5758Re: [Synoptic-L] The Existence of Q
- Mar 2, 2001I wrote:
>> Suppose we come across a novel by an unknown author with no indicationStephen Carlson replied:
>>of its date of publication. In the middle of the novel we come across
>>the phrase: "to boldly go where no man has gone before".
>> As in the synoptic case, there are three main possibilities.
>>(1) Star Trek copied it from the novel.
>>(2) The novel copied it from Star Trek
>>(3) Star Trek and the novel are dependent on a common source for the
>> Which is the most likely? I would guess in this case that there is of
>>the order of 99% probability that the novel copied from Star Trek. What
>>do you think?
>It seems to me that all three options are possible. The mainStephen,
>thing going for option (2) is that Star Trek was disseminated
>very widely and the novel was not .......
>Here's where the analogy to the synoptics breaks down: we
>don't know how widely disseminated the gospels were in the
But there is other evidence that Luke knew Matthew, evidence which is
completely independent of the claimed Mattheanisms: "weeping and
gnashing of teeth" and ANQRWPOS+noun. There's Luke 1:1. There's the
naming and framing of the Sermon on the Plain which looks as if it's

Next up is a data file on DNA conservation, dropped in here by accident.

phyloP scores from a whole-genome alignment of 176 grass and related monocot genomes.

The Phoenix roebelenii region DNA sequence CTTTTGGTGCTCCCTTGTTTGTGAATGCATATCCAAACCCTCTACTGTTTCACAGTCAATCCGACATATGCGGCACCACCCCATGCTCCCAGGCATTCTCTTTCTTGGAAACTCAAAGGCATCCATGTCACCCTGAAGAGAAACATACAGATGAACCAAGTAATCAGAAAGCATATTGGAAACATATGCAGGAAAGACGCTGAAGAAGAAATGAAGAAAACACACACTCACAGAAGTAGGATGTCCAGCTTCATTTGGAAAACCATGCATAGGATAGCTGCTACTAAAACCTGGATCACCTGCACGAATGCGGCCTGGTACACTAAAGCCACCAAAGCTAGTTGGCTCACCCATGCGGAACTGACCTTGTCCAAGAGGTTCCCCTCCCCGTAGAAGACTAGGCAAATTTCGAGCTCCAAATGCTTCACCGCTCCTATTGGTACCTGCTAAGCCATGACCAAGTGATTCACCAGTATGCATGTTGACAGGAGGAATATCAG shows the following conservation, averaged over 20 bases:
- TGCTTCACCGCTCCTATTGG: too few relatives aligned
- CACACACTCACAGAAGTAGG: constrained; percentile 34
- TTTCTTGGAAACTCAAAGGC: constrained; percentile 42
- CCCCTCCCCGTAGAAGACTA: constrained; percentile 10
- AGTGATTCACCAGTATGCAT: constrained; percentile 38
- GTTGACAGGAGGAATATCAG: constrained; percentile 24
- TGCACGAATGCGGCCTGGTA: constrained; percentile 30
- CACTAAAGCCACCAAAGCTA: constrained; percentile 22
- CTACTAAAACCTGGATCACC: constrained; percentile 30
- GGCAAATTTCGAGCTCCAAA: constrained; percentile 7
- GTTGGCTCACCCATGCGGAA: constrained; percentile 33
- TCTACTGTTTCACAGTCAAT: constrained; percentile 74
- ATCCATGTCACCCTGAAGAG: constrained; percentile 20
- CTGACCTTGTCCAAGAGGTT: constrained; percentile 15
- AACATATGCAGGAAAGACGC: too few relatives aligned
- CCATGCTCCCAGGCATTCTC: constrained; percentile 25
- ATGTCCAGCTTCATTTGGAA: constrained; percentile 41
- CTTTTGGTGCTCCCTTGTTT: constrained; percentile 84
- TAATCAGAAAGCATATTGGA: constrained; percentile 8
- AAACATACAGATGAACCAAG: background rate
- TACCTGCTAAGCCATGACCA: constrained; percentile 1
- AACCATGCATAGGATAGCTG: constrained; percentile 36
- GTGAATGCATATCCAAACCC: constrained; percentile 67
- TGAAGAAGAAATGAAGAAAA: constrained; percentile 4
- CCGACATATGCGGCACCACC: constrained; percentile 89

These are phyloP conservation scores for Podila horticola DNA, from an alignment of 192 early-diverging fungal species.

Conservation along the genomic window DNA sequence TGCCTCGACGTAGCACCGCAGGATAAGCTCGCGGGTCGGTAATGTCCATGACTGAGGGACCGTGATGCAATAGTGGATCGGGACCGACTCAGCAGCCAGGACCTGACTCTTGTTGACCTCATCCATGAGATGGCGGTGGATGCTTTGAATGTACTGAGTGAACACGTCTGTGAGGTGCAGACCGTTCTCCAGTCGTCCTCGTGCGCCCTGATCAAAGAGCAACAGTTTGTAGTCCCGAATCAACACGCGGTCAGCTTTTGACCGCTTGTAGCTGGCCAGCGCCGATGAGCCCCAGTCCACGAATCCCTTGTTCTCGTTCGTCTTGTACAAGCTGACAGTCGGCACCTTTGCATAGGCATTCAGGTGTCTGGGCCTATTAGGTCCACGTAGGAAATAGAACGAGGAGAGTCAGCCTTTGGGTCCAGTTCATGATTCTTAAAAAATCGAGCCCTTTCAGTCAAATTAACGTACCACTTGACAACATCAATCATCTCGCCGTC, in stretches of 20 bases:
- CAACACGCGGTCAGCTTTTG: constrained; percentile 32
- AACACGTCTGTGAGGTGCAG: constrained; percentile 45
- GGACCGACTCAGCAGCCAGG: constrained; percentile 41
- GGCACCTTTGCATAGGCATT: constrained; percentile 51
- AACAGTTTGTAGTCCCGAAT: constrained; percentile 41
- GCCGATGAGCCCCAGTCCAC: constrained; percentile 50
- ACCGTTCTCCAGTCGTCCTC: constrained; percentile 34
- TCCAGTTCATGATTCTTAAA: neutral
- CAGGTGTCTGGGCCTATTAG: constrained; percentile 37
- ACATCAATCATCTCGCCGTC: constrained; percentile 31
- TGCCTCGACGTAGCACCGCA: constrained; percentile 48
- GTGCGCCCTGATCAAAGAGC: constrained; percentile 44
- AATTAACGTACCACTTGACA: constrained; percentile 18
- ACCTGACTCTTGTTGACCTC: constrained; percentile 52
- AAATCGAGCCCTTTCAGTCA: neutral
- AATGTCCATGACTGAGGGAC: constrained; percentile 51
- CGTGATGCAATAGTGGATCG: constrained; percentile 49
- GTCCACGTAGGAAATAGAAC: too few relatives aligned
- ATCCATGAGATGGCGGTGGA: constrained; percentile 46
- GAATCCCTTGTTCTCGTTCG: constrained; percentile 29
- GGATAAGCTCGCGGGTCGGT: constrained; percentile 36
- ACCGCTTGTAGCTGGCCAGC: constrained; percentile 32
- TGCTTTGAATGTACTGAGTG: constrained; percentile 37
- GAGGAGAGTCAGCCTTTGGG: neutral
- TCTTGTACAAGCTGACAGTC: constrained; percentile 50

based on the Sermon on the Mount. There are the double tradition
pericopae which seem to be dependent on their Matthean context, as Mark
Goodacre is rightly keen to point out. All this evidence relates to the
specific case, and is at least as strong in favour of Luke's knowledge
of Matthew, as the dissemination of Star Trek is in favour of the
novel's knowledge of Star Trek, especially bearing in mind that in our
analogy as stated we do not know whether the novel was published before
or after the first episode of Star Trek.
We have no need to consider the general dissemination of the gospels
in the first century, unless you can show that Luke's knowledge of
Matthew is distinctly unlikely from a dissemination point of view, which
I'm sure you can't. The above evidence for Luke's knowledge of Matthew
tells us everything we need to know about the dissemination of Matthew,
i.e. a copy found its way to Luke.
Thus the analogy holds, unless anyone can come up with a better
argument against it.
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